The Santa Monica Museum of Art's annual Incognito benefit may be the most democratic of all Los Angeles art world soirees: 700 works for sale by emerging and famous artists alike, all 10 by 10 inches and exactly $350 - with the artists' identities hidden from view until after purchase. But that doesn't mean strategy isn't involved. The event, which turns 10 this year, has become a touchstone for collectors looking to find valuable works by the likes of Barbara Kruger, Raymond Pettibon and Ed Ruscha.
CALIFORNIA | LOCAL
March 16, 2014 | By Patrick McGreevy and Melanie Mason
SACRAMENTO - An attempt by California lawmakers to curb anonymous political donations, sometimes hidden behind secretive out-of-state groups, will test Democrats' ability to have their way without a supermajority. Dark money, as such contributions are known, roiled California's 2012 election when a web of organizations tied to conservative billionaires Charles and David Koch poured $15 million into the state to fight Gov. Jerry Brown's tax hike and support an ultimately unsuccessful move to curtail unions' political power.
CALIFORNIA | LOCAL
March 10, 2014 | Sandy Banks
I feel out of the cultural loop these days, as I try to follow the news. I can't wrap my mind around bitcoins and I'm not sure what an e-cig is. Pretend cigarettes? Virtual money? It's all too tech-centric for me. If you're also confused about the bitcoin system, here's how Wikipedia explains it: "Bitcoin is a peer-to-peer payment system and digital currency introduced as open source software in 2009.... It is a cryptocurrency, so-called because it uses cryptography to control the creation and transfer of money.
NATIONAL
March 8, 2014 | By Paresh Dave
A smart phone app that allows users to post messages anonymously is coming under fire for fostering cyberbullying, leading to at least two juvenile arrests, school phone-use bans and several campus lockdowns. Scrutiny of the 4-month-old   Yik Yak app   for Android and Apple devices has spread from the Southeast to the Northeast to the Midwest and, this week, to the West Coast. The app has registered more than 10,000 downloads on Google's Play Store and, according to   AppAnnie , has cracked the top 100 most popular apps on Apple's App Store.
ENTERTAINMENT
February 12, 2014 | By Mike Boehm
With apologies to Stephen Sondheim and James Lapine, the title of this theater tale could be "Out of the Woods. " The Colony Theatre in Burbank said a fundraising push that began around Thanksgiving snowballed into about $260,000 -- more than five times what initially was expected and enough to put the theater on secure fiscal footing 16 months after it had announced it was on the verge of closing. Hundreds of supporters "opened their hearts and wallets," said Barbara Beckley, the Colony's co-founder and artistic director.
SPORTS
February 8, 2014 | From staff reports
SOCHI, Russia - U.S. Figure Skating called a report it is involved in collusion to fix the ice dance result in favor of U.S. couple Meryl Davis and Charlie White "categorically false. " The French newspaper L'Equipe, quoting an anonymous Russian coach, said the United States and Russia have struck a deal that would help Davis and White win the ice dance gold and Russia win pairs and the team event. The U.S. dancers have been in close competition with Canadian rivals Tessa Virtue and Scott Moir for five seasons.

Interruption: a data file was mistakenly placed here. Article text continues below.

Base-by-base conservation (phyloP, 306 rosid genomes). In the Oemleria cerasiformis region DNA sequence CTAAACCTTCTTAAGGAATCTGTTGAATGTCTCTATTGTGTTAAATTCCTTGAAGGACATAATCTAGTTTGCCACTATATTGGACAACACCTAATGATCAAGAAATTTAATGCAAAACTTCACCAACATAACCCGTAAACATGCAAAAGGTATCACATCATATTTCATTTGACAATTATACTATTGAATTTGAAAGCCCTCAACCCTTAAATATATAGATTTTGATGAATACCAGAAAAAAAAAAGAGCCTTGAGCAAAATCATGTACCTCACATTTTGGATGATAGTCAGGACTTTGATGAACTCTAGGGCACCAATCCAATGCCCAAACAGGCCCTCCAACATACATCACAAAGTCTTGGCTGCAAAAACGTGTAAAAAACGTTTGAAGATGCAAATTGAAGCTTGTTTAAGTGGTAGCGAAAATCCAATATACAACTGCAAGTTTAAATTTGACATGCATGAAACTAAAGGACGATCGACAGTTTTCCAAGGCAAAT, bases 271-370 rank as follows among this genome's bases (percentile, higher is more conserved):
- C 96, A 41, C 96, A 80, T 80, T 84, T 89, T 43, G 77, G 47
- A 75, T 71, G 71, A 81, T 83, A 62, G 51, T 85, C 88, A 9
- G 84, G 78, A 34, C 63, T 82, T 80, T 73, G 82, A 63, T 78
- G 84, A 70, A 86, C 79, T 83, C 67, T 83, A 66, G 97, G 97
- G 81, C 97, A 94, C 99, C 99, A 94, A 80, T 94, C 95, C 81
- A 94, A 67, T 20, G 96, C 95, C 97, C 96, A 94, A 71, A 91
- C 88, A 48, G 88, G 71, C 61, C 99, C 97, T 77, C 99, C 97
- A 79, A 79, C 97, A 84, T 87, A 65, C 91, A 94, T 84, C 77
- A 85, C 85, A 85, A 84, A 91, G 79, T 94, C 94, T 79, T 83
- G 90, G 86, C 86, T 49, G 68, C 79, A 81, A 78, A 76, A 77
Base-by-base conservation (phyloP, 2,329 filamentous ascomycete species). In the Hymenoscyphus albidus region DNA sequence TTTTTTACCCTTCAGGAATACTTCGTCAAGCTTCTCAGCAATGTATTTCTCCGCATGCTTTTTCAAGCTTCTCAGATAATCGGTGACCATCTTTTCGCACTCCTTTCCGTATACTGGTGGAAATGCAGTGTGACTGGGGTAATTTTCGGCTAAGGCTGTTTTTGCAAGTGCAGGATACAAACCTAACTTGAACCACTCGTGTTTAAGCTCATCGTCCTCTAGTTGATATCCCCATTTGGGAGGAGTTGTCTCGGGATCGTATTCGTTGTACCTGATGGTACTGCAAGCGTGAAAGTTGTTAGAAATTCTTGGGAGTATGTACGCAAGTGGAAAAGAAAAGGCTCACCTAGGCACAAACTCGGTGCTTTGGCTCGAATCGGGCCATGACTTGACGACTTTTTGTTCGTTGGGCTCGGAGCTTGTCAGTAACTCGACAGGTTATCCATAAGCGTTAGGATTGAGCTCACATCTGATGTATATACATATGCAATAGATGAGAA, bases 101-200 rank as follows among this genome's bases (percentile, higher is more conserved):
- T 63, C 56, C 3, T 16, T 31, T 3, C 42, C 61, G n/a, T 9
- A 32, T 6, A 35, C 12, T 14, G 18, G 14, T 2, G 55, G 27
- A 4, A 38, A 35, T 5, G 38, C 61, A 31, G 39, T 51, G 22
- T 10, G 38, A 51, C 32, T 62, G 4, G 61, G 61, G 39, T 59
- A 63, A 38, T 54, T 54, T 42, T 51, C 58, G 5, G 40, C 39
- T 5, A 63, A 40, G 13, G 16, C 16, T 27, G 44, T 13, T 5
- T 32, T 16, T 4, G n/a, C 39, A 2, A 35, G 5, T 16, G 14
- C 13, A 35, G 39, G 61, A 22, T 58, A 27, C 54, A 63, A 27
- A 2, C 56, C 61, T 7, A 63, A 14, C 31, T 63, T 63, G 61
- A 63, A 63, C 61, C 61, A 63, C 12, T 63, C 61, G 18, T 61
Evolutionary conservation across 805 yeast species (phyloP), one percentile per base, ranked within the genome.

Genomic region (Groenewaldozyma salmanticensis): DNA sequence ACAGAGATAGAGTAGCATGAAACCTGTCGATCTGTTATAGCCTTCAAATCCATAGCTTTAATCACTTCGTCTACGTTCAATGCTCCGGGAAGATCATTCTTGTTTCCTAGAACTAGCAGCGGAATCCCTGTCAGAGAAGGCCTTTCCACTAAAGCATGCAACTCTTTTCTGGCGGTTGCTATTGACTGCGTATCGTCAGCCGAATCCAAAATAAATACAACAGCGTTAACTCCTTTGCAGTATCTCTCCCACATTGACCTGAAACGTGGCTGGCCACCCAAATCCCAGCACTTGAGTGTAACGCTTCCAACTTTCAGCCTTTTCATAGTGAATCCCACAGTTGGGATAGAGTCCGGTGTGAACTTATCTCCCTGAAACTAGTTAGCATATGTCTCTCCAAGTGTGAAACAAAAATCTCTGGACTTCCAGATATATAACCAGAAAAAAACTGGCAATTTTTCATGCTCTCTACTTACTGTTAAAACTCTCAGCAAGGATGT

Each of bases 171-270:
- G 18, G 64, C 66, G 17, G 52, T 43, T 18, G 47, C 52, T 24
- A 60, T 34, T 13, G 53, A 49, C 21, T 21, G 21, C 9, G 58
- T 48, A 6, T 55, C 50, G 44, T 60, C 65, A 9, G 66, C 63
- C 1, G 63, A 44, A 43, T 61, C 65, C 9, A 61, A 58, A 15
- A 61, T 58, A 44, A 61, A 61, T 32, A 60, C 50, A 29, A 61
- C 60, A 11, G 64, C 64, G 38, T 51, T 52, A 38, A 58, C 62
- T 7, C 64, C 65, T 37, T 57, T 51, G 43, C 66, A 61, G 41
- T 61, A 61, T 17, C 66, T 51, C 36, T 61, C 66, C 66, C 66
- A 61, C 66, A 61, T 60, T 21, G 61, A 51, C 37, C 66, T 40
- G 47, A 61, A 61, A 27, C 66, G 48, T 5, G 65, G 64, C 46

BUSINESS
August 13, 2010 | Michael Hiltzik
Since last spring, the outstanding riddle of the campaign for Proposition 23 has involved one of its leading donors, the mysterious Adam Smith Foundation of Jefferson City, Mo. Proposition 23 is the November ballot initiative aimed at overthrowing AB 32, the state's pioneering regulation of emissions of greenhouse gases such as carbon dioxide. Most of the money pushing the initiative has come from the oil industry, the primary target of AB 32. And most of those donors are out in the open, appearing by name in campaign disclosures — they include Tesoro Corp.
SPORTS
January 16, 2011 | Wire reports
Former Oakland Raiders coach Tom Cable has filed a grievance to recover $120,000 that the team fined him during the final year of his contract. A person familiar with the fines spoke to the Associated Press on Sunday on condition of anonymity because of the sensitivity of the situation. The story was first reported by ESPN. The person did not say why the Raiders withheld the money from Cable's paychecks. ESPN reported owner Al Davis was upset that the Raiders lost two days of organized team activities in June for violating NFL rules.
SPORTS
January 25, 2014 | Bill Plaschke
I never saw her face. She was always moving too fast. I knew her only for her shiny helmet, blond ponytail, oversized basketball jersey and dumb guts. She would fly past me on her skateboard as I drove up my hilly street in La Cañada. She was sometimes on her back, usually in a crouch, always teetering on the edge. It was a narrow road, lined with thick trees, sometimes crowded with SUVs. She couldn't have been more than 12 years old. It was a miracle she didn't end up in my windshield.
CALIFORNIA | LOCAL
December 10, 2013 | By Larry Gordon
A married couple who want to remain anonymous are giving $20 million to help fund student scholarships at USC, officials announced Tuesday.  Eight million dollars will go toward undergraduate aid in the USC Dornsife College of Letters, Arts and Sciences; $6 million is targeted for USC's School of Social Work; and $6 million is targeted for its Marshall School of Business. At their own request, the donors are being identified only as longtime USC supporters, according to a campus announcement.